The Cotswolds Distillery

The Cotswolds Distillery

There's a spirit beginning to stir in the heart of the English countryside

News | 05 Sep 2014 | Issue 122 | By Rupert Wheeler

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They say you make your own luck, and Dan Szor has made an incredible amount of luck incredibly quickly.

For a mere 14 months after deciding to found his own distillery near his country home in the North Cotswolds, he's all set to fire up his 500L Holstein gin rectifying still; and his two Forsyth copper pot stills - a 2,400L wash still and a 1,600L spirit still - are only waiting to be connected to the gas before his first batch of new-make whisky drips out of the condenser.

New Yorker Dan spent 26 years as a currency trader, mostly in Paris and London, before his eureka moment hit him on a trip to Bruichladdich in May last year. A long-time whisky lover, he'd bought a cask ten years before and was on his annual pilgrimage to pat it and stroke it when he mentioned to manager Jim McEwan that he'd love to have a distillery of his own. Jim recommended him to Master Distiller Harry Cockburn, veteran of 15 start-ups across the globe; and suddenly the project was flying.

"I spoke to Jim on the Friday, rang Harry on the Sunday, and on the Monday we were in Sweden looking at second-hand equipment," says Dan.

Things have moved at terrifying speed since then - and with speed has come luck. In 2011 Dan and his wife Katia had bought a country home near Shipston-on-Stour. When they were looking for a home for the Cotswold Distillery the ideal site came up only five miles away - a house and barn that had been empty ever since they were built only a few years before as a result of a planning wrangle. The house (built on a grant of B1-B2 use, hence the wrangle) is now the laboratory, offices, and (coming soon) shop; while the barn is possibly the most spacious new-wave stillhouse in the land.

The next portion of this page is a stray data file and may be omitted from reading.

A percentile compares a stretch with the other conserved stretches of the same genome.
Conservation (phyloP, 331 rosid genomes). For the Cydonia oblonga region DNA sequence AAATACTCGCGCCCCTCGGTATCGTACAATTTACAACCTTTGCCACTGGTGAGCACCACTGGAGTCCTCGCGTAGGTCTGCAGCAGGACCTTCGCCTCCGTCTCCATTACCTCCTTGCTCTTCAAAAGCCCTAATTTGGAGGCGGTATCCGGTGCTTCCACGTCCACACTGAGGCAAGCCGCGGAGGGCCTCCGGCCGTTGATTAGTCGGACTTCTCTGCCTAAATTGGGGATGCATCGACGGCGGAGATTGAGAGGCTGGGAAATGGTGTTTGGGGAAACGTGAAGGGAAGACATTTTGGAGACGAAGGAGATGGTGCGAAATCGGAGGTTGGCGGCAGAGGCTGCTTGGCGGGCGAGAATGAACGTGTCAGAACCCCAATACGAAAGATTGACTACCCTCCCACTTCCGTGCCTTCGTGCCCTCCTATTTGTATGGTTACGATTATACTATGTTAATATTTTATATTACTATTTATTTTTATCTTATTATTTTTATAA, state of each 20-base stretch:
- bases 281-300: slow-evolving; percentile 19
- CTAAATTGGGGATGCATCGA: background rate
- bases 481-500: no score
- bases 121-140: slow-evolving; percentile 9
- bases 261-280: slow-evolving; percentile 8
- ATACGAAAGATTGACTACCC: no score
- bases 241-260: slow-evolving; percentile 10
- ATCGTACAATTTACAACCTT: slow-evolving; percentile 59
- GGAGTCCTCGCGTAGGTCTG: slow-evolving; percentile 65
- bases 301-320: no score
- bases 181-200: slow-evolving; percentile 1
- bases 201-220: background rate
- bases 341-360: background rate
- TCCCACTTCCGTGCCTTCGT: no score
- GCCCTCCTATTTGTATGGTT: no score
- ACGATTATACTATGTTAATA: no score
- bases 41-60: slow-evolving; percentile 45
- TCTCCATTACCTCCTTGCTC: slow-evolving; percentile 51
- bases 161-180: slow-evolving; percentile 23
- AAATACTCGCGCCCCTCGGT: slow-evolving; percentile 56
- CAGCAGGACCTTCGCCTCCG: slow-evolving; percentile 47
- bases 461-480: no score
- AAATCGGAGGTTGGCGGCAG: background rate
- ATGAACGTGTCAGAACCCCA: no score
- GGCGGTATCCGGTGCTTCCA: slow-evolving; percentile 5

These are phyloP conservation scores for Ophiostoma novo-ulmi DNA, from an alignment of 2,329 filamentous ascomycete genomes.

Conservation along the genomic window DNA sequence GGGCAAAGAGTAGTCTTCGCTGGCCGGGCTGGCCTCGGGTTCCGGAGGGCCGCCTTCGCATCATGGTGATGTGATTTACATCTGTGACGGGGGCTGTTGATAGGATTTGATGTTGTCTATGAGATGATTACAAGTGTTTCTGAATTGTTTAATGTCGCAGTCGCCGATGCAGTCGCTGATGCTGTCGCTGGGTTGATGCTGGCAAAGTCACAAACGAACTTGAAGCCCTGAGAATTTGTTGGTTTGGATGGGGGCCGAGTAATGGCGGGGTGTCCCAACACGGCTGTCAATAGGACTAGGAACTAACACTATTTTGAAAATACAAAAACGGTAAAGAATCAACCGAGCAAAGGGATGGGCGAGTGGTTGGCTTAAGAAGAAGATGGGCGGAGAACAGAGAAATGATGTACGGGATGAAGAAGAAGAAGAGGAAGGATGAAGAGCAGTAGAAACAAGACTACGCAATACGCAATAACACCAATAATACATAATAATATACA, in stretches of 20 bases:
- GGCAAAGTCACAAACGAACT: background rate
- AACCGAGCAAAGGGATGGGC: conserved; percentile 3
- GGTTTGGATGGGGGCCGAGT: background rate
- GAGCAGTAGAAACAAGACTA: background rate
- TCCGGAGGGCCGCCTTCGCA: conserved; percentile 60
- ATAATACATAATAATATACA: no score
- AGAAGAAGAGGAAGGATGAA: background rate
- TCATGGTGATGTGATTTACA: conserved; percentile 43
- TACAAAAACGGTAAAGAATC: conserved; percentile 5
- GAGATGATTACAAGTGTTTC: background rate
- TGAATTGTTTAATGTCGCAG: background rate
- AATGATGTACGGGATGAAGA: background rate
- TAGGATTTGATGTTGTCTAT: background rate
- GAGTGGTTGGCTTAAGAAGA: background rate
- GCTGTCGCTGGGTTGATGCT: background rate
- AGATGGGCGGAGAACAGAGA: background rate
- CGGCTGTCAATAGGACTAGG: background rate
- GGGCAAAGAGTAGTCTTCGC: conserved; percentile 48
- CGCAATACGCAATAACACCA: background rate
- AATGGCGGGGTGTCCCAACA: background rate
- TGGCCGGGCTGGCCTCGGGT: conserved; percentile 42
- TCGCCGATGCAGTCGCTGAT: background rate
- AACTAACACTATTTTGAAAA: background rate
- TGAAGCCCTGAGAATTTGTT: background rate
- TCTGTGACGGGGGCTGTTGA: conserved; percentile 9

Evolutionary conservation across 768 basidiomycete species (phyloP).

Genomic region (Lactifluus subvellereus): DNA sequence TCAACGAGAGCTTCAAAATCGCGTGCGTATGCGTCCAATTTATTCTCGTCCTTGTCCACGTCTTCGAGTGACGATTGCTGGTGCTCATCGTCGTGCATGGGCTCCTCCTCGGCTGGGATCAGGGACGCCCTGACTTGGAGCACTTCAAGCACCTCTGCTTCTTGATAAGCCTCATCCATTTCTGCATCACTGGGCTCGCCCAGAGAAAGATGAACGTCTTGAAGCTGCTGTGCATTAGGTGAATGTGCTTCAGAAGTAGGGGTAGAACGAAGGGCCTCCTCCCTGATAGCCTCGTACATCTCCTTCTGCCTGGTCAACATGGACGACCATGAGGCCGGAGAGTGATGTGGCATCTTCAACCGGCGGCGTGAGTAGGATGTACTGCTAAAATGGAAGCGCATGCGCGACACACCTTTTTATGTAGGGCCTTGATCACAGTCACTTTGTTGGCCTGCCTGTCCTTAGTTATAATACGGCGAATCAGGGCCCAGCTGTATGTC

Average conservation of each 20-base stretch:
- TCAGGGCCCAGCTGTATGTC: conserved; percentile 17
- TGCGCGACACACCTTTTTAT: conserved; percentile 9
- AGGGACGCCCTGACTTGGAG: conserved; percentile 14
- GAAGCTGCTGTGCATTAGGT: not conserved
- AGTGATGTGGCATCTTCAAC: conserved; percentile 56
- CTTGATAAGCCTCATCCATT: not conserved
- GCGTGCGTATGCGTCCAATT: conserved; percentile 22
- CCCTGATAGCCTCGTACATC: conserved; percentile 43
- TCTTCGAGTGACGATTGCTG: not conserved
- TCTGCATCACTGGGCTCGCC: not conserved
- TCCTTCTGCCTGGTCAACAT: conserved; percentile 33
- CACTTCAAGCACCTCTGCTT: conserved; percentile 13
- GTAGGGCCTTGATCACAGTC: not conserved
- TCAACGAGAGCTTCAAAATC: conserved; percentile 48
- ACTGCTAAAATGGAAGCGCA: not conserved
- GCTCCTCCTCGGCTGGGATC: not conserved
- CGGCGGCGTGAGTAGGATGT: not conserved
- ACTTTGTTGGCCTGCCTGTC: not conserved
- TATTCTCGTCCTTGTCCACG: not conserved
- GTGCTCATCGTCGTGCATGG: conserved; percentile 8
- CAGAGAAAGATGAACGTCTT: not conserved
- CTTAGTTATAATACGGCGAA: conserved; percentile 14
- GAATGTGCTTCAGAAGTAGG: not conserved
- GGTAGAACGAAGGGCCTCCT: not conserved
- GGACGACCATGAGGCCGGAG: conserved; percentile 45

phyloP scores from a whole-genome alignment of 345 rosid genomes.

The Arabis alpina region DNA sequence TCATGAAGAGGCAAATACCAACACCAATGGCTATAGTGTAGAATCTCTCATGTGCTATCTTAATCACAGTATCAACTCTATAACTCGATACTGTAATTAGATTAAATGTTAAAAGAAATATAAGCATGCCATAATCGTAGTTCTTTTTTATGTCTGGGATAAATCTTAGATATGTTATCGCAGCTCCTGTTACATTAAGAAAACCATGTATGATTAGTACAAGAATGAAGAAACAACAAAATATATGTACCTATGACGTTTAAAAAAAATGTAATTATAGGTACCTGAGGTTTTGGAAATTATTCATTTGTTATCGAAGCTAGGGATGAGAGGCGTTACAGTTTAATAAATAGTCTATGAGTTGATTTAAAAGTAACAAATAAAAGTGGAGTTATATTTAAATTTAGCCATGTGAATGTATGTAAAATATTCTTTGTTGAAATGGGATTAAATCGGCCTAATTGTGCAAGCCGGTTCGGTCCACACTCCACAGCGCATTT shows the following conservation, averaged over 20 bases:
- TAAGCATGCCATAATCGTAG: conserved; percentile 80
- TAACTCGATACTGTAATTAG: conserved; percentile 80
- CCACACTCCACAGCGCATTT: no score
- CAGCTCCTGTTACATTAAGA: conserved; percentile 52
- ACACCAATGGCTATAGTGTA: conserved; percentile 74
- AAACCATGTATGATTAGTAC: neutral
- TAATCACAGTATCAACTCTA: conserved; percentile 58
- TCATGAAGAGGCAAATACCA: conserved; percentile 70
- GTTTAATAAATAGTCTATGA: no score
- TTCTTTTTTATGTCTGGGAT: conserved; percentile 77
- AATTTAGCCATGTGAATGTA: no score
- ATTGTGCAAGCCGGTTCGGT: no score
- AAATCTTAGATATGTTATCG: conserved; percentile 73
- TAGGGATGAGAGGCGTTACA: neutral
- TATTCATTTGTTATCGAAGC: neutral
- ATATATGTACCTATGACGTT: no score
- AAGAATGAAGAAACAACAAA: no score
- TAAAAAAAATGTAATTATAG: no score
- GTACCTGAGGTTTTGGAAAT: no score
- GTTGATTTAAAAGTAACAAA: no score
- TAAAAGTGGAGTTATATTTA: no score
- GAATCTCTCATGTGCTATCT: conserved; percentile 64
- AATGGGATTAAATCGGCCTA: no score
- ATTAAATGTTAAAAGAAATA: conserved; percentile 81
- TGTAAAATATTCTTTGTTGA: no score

The two Forsyth stills also materialised by a stroke of luck - having given up on second-hand equipment Dan and Harry resigned themselves to an indeterminate spell on Forsyth's waiting list when suddenly the phone rang - a cancellation; would they like to...? Yes they would!

Almost the last piece of the puzzle fell into place when Dan and Harry decided to source their malt from Warminster, whose boss Chris Garrett introduced them to Reggie Hayworth, a farmer near the distillery with 2,000 acres of Organic Odyssey which Warminster is batch-malting especially for Cotswold. Then Dan heard about the closure of the Malvern Mineral Water spring three years earlier, so he's having it reopened. So the barley and the water will be truly local, and only the casks are foreigners - bourbon barrels from Speyside Cooperage for the first fill, then sherry barrels, then US oak charred in Portugal and found by Jim Swan (formerly of the Scotch Whisky Research Institute) to finish.

Dan had hoped to mature his stocks in the Cotswolds, too, but couldn't find a suitable bond. He approached the Bristol Spirit Company which couldn't oblige but directed him to Liverpool, where Plutus - a Victorian bonded warehouse on the city's docks which has served as a film location more than once - will let him a corner of its brick-vaulted cellars where his casks can snuggle up against 10,000 barrels of rum until 2017.

What will this 'grass to glass' combination of Cotswold malt, Malvern water, and Liverpool sea air create? "I love maritime peaty malts, but here we have got a definite terroir," says Dan. "This is a beautiful, rolling, fertile area so the notes ought to be grain and fruit with vanilla, honey, raisins, Christmas cake - a lighter whisky, blonde rather than brunette, but with plenty of depth." Will his wide-necked stills with their steeply-angled lyne arms give him that? Well, Cotswold Distillery might have come together with breathtaking speed, but its whisky won't!

In the meantime the Holstein still is earning the venture's living, with Cotswold Dry Gin due out before Christmas. The young distilling team of Alex Davies, Shaun Smith and Nick Franchino are having wonderful fun with the 1L and 5L test stills assembling a library of 100 botanicals, some of them, such as the red hemp nettle (actually a mint) indigenous to the area. The Cotswold dry will, says Dan, be "fairly mainstream", but look out for a series of seasonal and limited-edition specials that aren't!

Nomad Outland Whisky Arrives